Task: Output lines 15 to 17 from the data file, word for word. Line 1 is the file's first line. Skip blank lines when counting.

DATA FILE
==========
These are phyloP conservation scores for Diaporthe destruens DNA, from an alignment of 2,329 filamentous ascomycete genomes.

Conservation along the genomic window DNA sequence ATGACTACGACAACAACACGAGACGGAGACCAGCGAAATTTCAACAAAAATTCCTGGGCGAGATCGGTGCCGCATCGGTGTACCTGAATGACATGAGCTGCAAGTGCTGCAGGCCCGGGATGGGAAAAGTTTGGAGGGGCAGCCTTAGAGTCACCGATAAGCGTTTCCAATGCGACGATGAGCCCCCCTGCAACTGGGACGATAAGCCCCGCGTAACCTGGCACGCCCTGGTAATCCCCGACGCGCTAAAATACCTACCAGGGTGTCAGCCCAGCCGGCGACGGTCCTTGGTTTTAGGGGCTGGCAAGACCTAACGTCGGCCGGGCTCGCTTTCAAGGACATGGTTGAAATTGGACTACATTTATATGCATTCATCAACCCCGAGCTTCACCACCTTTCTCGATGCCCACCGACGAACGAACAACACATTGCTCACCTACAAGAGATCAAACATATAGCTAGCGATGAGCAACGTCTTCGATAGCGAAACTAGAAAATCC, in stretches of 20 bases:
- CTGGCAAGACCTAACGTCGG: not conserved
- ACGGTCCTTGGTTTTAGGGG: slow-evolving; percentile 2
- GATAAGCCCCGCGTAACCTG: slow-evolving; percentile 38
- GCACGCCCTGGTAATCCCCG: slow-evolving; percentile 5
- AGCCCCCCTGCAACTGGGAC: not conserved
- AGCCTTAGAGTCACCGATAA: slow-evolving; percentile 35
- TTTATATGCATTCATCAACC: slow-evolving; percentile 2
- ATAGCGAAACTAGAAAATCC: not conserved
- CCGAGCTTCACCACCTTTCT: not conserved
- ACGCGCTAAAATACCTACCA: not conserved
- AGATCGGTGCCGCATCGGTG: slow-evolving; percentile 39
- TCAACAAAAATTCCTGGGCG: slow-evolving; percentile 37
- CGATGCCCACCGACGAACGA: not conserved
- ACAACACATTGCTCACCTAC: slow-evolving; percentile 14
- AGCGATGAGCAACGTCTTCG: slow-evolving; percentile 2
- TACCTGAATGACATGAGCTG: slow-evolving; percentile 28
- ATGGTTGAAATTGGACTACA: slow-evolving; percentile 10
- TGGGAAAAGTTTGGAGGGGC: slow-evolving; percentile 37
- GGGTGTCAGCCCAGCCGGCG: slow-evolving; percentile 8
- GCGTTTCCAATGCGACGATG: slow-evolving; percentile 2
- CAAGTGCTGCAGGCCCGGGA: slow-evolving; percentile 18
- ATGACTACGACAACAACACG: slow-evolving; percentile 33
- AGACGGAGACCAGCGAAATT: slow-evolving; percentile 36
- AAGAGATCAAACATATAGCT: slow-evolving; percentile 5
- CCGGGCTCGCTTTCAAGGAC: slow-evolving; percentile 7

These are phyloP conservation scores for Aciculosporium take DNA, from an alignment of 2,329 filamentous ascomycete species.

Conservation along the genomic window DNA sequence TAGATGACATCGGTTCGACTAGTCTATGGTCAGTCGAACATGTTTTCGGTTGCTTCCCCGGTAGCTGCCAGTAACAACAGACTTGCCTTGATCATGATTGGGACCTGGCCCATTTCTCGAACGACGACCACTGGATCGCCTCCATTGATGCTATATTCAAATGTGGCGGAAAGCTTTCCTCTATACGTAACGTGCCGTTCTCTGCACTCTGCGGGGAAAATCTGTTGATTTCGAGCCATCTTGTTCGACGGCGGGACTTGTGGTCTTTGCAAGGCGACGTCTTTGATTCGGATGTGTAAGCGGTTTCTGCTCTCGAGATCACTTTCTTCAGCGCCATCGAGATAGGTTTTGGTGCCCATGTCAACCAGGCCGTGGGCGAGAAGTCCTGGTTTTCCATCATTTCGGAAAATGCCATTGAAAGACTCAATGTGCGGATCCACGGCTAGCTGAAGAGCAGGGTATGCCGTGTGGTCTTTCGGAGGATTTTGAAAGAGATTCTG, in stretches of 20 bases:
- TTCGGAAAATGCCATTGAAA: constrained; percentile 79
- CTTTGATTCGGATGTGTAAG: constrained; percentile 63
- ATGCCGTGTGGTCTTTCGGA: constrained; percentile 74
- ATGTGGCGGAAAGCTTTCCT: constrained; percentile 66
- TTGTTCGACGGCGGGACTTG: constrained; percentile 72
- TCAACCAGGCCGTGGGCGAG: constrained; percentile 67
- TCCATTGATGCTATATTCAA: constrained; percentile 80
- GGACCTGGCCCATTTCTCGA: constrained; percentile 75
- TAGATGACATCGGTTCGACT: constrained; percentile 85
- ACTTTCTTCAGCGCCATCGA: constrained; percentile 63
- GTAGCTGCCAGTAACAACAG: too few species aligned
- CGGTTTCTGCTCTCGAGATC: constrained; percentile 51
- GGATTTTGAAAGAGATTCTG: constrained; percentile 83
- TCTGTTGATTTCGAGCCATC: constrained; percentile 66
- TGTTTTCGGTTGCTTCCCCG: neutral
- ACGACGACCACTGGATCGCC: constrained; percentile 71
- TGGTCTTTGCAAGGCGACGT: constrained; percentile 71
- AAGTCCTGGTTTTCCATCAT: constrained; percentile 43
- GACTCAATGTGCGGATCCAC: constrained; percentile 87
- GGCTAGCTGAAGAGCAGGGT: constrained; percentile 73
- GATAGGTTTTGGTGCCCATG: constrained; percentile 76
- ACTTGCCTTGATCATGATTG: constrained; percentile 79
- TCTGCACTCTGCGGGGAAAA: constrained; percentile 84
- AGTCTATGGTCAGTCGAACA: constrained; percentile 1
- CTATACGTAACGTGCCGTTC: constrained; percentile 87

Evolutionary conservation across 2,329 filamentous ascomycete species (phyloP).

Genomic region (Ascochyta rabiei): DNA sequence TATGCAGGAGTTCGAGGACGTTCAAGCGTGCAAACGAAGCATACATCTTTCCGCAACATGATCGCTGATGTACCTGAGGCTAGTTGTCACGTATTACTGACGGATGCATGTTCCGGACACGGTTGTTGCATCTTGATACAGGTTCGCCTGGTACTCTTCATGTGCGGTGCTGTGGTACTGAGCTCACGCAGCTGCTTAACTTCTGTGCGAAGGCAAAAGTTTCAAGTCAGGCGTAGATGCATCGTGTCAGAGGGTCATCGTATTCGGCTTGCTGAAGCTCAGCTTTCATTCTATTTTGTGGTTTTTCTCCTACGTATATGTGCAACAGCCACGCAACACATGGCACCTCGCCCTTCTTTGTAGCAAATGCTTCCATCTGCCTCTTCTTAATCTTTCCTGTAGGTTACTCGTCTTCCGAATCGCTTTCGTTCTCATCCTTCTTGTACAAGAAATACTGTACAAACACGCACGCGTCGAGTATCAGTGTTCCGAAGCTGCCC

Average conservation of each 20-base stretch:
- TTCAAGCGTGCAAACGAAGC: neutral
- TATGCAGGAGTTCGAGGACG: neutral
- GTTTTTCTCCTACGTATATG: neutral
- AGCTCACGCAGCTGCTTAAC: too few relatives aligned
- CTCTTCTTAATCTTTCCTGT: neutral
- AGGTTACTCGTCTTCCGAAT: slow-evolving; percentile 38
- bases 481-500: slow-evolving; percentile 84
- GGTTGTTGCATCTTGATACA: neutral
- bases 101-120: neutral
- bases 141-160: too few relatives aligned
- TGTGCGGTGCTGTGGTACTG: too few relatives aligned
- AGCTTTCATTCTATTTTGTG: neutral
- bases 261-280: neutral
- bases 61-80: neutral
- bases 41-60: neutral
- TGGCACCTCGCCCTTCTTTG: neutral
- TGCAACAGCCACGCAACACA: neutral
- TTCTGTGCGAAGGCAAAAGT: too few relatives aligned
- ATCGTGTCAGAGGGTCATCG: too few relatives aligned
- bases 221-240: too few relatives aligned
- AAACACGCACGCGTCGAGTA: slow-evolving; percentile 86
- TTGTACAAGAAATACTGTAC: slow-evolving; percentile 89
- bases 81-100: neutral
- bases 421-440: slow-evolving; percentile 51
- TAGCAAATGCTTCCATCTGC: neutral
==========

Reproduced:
- CGATGCCCACCGACGAACGA: not conserved
- ACAACACATTGCTCACCTAC: slow-evolving; percentile 14
- AGCGATGAGCAACGTCTTCG: slow-evolving; percentile 2